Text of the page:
Racial and Ethnic Disparities in the UK: Part 1
After this year’s anti-racism protests in the UK, which spread from the US after George Floyd’s death in police custody, Boris Johnson commissioned a report focused on highlighting racial and ethnic disparities in the UK. The report was initially scheduled for publication at the end of 2020 but has since been delayed and now will be published early in 2021. Racial and ethnic inequality and racism are sources of injustice in society. Given the delay in the UK’s race and ethnic disparities report, we thought it important to highlight some of the key disparities that can be found in the data. These disparities are likely to be discussed in the report and are areas where policymakers should focus to address the problem of racial and ethnic inequality in the UK. We have written two articles on this topic: part 1 focuses on inequalities in the economy and part 2 focuses on inequality in a broader set of social outcomes and experiences.
Note: We used guides on the GOV.UK website on the ONS website to instruct how we wrote about ethnicity and race in this article. For those interested, the GOV.UK guide can be found here and the ONS guide can be found here. Furthermore, as mentioned in the GOV.UK guide, the graphs presented focus on ethnicity rather than race because surveys that collect data usually ask about self-identified ethnicity and not a race.
There are significant disparities between different ethnic groups in income.
Source: ONS – Annual Population Survey, 2019
(Link to source: Click here)
Note: The ethnic groupings are those used by the ONS. White and Black African, Black Other, and Arab ethnic groups had small sample sizes, so their median wages may be inaccurate.
Income inequality can be found in median hourly wages with minority ethnic groups tending to have lower median incomes. However, median hourly wage statistics do not show the full picture. How income is distributed, which can be seen below, is arguably more important.
PERCENTAGE OF INDIVIDUALS FROM A GIVEN ETHNICITY IN EACH INCOME BRACKET, 2016 - 2019
(Link: Click here)
Note: The ethnic groups used are those used by the source, GOV.UK. The groupings are limited because “Multiple Ethnic Group Background” is not divided into different groups, such as White and Black African or White and Asian, and “Black” is not divided into different groups, such as Black Caribbean and Black African. This means that the graphs may overlook some individuals’ experiences. Data is based on the 3-year average between 2016 and 2019.
Minority ethnic groups are clearly over-represented in the low end of the income distribution. This is an important disparity to address since income may contribute to other disparities, such as inequality in health outcomes.
Although there are clear disparities in income across ethnicities, inequality in wealth is even more severe.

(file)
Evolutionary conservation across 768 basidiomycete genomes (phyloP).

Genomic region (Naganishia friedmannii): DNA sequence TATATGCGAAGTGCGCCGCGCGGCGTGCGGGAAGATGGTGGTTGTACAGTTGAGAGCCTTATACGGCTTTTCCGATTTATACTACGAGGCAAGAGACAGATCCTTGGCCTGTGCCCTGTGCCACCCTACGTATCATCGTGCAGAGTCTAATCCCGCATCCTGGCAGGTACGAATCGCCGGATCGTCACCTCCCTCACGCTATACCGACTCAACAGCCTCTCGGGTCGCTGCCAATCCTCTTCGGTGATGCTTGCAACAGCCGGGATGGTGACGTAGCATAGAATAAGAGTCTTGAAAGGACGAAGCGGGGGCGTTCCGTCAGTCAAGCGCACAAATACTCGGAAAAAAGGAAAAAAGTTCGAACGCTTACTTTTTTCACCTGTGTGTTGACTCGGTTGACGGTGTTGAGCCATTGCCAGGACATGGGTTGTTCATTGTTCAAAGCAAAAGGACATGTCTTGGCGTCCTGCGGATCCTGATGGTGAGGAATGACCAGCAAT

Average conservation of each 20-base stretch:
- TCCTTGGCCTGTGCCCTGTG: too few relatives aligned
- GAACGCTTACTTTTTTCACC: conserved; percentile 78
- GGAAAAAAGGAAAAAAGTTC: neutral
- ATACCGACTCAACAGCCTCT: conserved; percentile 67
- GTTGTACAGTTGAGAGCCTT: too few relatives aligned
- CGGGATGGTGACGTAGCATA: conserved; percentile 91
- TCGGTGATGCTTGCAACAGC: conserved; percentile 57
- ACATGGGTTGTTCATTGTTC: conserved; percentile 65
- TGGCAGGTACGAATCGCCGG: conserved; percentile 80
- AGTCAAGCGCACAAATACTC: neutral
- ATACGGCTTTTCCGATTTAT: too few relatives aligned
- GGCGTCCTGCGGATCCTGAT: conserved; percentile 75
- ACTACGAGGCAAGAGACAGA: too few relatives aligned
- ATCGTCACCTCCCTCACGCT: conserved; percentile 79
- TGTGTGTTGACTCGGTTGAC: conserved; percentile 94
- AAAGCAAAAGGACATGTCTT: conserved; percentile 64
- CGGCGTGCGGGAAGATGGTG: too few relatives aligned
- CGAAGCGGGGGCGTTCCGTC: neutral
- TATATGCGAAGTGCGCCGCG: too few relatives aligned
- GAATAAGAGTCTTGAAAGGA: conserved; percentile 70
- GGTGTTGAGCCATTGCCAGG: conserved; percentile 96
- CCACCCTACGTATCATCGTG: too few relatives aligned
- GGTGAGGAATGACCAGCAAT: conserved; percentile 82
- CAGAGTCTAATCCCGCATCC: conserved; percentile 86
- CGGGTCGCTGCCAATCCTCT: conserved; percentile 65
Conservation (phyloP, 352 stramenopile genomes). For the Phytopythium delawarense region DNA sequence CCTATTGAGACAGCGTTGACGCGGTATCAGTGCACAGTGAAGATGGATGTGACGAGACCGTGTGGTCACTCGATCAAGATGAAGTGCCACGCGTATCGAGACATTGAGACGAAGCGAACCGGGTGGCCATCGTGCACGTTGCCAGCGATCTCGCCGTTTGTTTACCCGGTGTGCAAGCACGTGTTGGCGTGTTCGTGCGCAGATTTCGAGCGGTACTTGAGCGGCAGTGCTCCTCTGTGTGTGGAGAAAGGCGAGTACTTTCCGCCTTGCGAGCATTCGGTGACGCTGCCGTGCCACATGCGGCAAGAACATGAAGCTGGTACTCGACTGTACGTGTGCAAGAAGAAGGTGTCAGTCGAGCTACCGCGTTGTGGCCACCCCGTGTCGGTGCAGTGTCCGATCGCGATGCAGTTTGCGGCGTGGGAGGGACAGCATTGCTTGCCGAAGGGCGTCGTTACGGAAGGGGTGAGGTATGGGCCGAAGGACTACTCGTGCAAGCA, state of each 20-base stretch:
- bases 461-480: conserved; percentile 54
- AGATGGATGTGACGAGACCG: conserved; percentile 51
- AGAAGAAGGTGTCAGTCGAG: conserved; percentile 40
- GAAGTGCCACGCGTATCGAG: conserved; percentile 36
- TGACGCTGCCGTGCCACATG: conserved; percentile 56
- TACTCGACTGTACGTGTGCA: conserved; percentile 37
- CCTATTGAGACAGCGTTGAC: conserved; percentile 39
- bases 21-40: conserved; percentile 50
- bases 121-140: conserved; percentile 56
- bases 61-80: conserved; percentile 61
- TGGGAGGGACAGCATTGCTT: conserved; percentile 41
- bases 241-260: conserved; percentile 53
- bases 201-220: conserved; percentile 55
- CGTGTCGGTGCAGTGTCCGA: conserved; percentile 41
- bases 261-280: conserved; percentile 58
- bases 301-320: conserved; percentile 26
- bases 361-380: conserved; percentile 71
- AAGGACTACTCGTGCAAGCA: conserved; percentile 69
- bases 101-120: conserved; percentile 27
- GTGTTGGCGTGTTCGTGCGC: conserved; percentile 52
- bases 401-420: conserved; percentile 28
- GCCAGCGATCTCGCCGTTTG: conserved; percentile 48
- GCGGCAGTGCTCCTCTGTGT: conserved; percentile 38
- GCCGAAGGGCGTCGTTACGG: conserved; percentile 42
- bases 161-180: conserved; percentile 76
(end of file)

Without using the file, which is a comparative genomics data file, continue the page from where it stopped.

(Link to source: Click here)
Notes: The ethnic groups are those used by the ONS. A limitation of the groupings is that “Multiple Ethnic Group Background” is not split up, which may overlook some individuals’ experiences. However, this may be because of a limited sample size. The “Black other” ethnic group was not included by the ONS due to limited sample size. Bangladeshi and Chinese ethnic groups had a limited sample size, so their median wealth may not be representative of Bangladeshi and Chinese ethnic groups in Great Britain.
Households from a White British background have the highest median wealth, which is more than 9X the median wealth of households from a Black African background. Disparities in wealth are especially worrying since wealth tends to accumulate across generations meaning inequalities in wealth may be long lasting unless they are addressed.
(Link to Source: Click here)
Notes: GOV.UK did not include the White Gypsy or Irish Traveller ethnic group, which is one of the 18 ethnic groups that the government recommends are used (see here), because of a limited sample size.
Homeownership is linked to wealth since people tend to store a lot of their wealth in their homes. It is, therefore, unsurprising that there are also severe disparities in homeownership between ethnic groups.
(Link to Source: Click here)
Note: The groups are those used by GOV.UK. One limitation of these groupings is, again, that some of the groups are not divided. For example, Multiple ethnic group backgrounds could be divided into several different groups which may overlook the separate groups’ experiences.
The average unemployment rate for those from a White British background between 2012 and 2018 was 5.3% compared to 12.7% amongst those from a Black background and 12.9% amongst those from a Pakistani or Bangladeshi background. This is a significant disparity that may partially explain the inequalities in wealth and income highlighted above and must be addressed to achieve equality.
This article has highlighted some of the key financial inequalities between different ethnic groups in the UK. Not all inequalities have been highlighted. However, it is clear that members of minority ethnic groups, on average, tend to be worse off, which is unjust and must be addressed. The Runnymede trust released a report in April 2020 focused on the issue of racial inequality in the economy which can be found here. The report analyses inequalities in the UK economy and suggests how inequalities could be addressed by policymakers. Addressing the significant disparities in the economy is especially important because personal finances have a large effect on peoples’ lives.
In part 2 of this series, which can be found here, we highlight some of the inequalities found in broader society.
Assumptions 2020 team, 20th December 2020